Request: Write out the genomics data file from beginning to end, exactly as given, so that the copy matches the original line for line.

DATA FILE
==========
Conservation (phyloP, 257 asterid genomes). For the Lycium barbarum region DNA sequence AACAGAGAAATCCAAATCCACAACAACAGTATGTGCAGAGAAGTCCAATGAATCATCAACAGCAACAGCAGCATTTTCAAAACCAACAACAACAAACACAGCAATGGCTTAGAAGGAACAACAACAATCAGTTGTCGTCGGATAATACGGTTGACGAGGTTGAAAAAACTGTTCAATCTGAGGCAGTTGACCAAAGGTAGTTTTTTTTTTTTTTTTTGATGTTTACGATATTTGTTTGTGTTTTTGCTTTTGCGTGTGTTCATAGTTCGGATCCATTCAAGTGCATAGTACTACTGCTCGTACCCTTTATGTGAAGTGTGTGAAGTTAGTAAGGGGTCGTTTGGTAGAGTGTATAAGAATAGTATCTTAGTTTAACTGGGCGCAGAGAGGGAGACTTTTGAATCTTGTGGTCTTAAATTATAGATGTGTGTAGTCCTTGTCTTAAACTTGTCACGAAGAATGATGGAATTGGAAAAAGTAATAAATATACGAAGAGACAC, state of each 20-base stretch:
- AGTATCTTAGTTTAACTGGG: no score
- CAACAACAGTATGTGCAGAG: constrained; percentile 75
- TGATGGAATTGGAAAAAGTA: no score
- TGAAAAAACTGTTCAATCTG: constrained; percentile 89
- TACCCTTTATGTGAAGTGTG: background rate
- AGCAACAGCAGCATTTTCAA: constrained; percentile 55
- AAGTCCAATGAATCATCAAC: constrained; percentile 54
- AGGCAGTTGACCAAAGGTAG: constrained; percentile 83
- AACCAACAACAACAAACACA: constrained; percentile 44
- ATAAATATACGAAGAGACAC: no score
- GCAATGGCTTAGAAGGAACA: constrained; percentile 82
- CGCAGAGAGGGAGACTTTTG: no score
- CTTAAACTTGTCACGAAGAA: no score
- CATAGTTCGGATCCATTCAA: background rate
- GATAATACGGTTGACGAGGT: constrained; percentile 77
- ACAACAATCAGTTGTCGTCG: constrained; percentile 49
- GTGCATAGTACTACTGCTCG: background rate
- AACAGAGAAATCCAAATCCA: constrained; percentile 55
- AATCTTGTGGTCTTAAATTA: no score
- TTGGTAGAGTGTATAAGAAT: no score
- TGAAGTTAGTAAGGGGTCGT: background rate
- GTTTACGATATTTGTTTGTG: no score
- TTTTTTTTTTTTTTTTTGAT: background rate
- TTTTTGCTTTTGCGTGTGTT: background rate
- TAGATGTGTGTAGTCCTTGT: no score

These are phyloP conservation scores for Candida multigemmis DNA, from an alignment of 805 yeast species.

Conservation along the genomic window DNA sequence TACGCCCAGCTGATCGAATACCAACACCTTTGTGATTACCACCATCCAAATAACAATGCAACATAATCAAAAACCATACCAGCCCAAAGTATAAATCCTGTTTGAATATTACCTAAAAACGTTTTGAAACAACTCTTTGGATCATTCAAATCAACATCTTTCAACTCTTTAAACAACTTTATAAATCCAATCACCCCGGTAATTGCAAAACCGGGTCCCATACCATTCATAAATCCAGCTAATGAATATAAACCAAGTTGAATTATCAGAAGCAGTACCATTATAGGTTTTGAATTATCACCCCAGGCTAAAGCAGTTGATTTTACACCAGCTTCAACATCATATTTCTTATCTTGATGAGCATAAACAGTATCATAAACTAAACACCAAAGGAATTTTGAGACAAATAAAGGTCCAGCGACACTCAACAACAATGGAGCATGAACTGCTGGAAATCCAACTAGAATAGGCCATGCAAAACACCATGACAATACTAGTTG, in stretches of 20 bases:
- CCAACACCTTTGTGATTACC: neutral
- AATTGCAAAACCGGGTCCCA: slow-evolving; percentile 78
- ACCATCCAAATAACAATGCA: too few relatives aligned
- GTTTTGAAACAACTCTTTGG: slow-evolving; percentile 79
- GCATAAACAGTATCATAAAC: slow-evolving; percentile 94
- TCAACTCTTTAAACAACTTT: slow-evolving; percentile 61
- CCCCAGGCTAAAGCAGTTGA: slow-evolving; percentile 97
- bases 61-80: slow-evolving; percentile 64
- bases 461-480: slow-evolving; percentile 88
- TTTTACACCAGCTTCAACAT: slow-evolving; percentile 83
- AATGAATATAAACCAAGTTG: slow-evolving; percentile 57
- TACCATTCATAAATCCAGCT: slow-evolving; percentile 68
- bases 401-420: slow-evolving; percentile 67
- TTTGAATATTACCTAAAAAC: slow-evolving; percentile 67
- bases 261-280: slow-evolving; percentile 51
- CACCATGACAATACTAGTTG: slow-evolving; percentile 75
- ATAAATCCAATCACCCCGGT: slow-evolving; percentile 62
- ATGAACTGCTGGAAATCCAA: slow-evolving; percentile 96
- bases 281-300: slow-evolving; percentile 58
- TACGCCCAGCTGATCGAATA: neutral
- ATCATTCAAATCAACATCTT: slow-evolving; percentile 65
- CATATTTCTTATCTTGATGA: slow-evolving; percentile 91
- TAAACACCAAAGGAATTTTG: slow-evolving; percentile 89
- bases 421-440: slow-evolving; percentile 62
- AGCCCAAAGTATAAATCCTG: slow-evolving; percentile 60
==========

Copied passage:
Conservation (phyloP, 257 asterid genomes). For the Lycium barbarum region DNA sequence AACAGAGAAATCCAAATCCACAACAACAGTATGTGCAGAGAAGTCCAATGAATCATCAACAGCAACAGCAGCATTTTCAAAACCAACAACAACAAACACAGCAATGGCTTAGAAGGAACAACAACAATCAGTTGTCGTCGGATAATACGGTTGACGAGGTTGAAAAAACTGTTCAATCTGAGGCAGTTGACCAAAGGTAGTTTTTTTTTTTTTTTTTGATGTTTACGATATTTGTTTGTGTTTTTGCTTTTGCGTGTGTTCATAGTTCGGATCCATTCAAGTGCATAGTACTACTGCTCGTACCCTTTATGTGAAGTGTGTGAAGTTAGTAAGGGGTCGTTTGGTAGAGTGTATAAGAATAGTATCTTAGTTTAACTGGGCGCAGAGAGGGAGACTTTTGAATCTTGTGGTCTTAAATTATAGATGTGTGTAGTCCTTGTCTTAAACTTGTCACGAAGAATGATGGAATTGGAAAAAGTAATAAATATACGAAGAGACAC, state of each 20-base stretch:
- AGTATCTTAGTTTAACTGGG: no score
- CAACAACAGTATGTGCAGAG: constrained; percentile 75
- TGATGGAATTGGAAAAAGTA: no score
- TGAAAAAACTGTTCAATCTG: constrained; percentile 89
- TACCCTTTATGTGAAGTGTG: background rate
- AGCAACAGCAGCATTTTCAA: constrained; percentile 55
- AAGTCCAATGAATCATCAAC: constrained; percentile 54
- AGGCAGTTGACCAAAGGTAG: constrained; percentile 83
- AACCAACAACAACAAACACA: constrained; percentile 44
- ATAAATATACGAAGAGACAC: no score
- GCAATGGCTTAGAAGGAACA: constrained; percentile 82
- CGCAGAGAGGGAGACTTTTG: no score
- CTTAAACTTGTCACGAAGAA: no score
- CATAGTTCGGATCCATTCAA: background rate
- GATAATACGGTTGACGAGGT: constrained; percentile 77
- ACAACAATCAGTTGTCGTCG: constrained; percentile 49
- GTGCATAGTACTACTGCTCG: background rate
- AACAGAGAAATCCAAATCCA: constrained; percentile 55
- AATCTTGTGGTCTTAAATTA: no score
- TTGGTAGAGTGTATAAGAAT: no score
- TGAAGTTAGTAAGGGGTCGT: background rate
- GTTTACGATATTTGTTTGTG: no score
- TTTTTTTTTTTTTTTTTGAT: background rate
- TTTTTGCTTTTGCGTGTGTT: background rate
- TAGATGTGTGTAGTCCTTGT: no score

These are phyloP conservation scores for Candida multigemmis DNA, from an alignment of 805 yeast species.

Conservation along the genomic window DNA sequence TACGCCCAGCTGATCGAATACCAACACCTTTGTGATTACCACCATCCAAATAACAATGCAACATAATCAAAAACCATACCAGCCCAAAGTATAAATCCTGTTTGAATATTACCTAAAAACGTTTTGAAACAACTCTTTGGATCATTCAAATCAACATCTTTCAACTCTTTAAACAACTTTATAAATCCAATCACCCCGGTAATTGCAAAACCGGGTCCCATACCATTCATAAATCCAGCTAATGAATATAAACCAAGTTGAATTATCAGAAGCAGTACCATTATAGGTTTTGAATTATCACCCCAGGCTAAAGCAGTTGATTTTACACCAGCTTCAACATCATATTTCTTATCTTGATGAGCATAAACAGTATCATAAACTAAACACCAAAGGAATTTTGAGACAAATAAAGGTCCAGCGACACTCAACAACAATGGAGCATGAACTGCTGGAAATCCAACTAGAATAGGCCATGCAAAACACCATGACAATACTAGTTG, in stretches of 20 bases:
- CCAACACCTTTGTGATTACC: neutral
- AATTGCAAAACCGGGTCCCA: slow-evolving; percentile 78
- ACCATCCAAATAACAATGCA: too few relatives aligned
- GTTTTGAAACAACTCTTTGG: slow-evolving; percentile 79
- GCATAAACAGTATCATAAAC: slow-evolving; percentile 94
- TCAACTCTTTAAACAACTTT: slow-evolving; percentile 61
- CCCCAGGCTAAAGCAGTTGA: slow-evolving; percentile 97
- bases 61-80: slow-evolving; percentile 64
- bases 461-480: slow-evolving; percentile 88
- TTTTACACCAGCTTCAACAT: slow-evolving; percentile 83
- AATGAATATAAACCAAGTTG: slow-evolving; percentile 57
- TACCATTCATAAATCCAGCT: slow-evolving; percentile 68
- bases 401-420: slow-evolving; percentile 67
- TTTGAATATTACCTAAAAAC: slow-evolving; percentile 67
- bases 261-280: slow-evolving; percentile 51
- CACCATGACAATACTAGTTG: slow-evolving; percentile 75
- ATAAATCCAATCACCCCGGT: slow-evolving; percentile 62
- ATGAACTGCTGGAAATCCAA: slow-evolving; percentile 96
- bases 281-300: slow-evolving; percentile 58
- TACGCCCAGCTGATCGAATA: neutral
- ATCATTCAAATCAACATCTT: slow-evolving; percentile 65
- CATATTTCTTATCTTGATGA: slow-evolving; percentile 91
- TAAACACCAAAGGAATTTTG: slow-evolving; percentile 89
- bases 421-440: slow-evolving; percentile 62
- AGCCCAAAGTATAAATCCTG: slow-evolving; percentile 60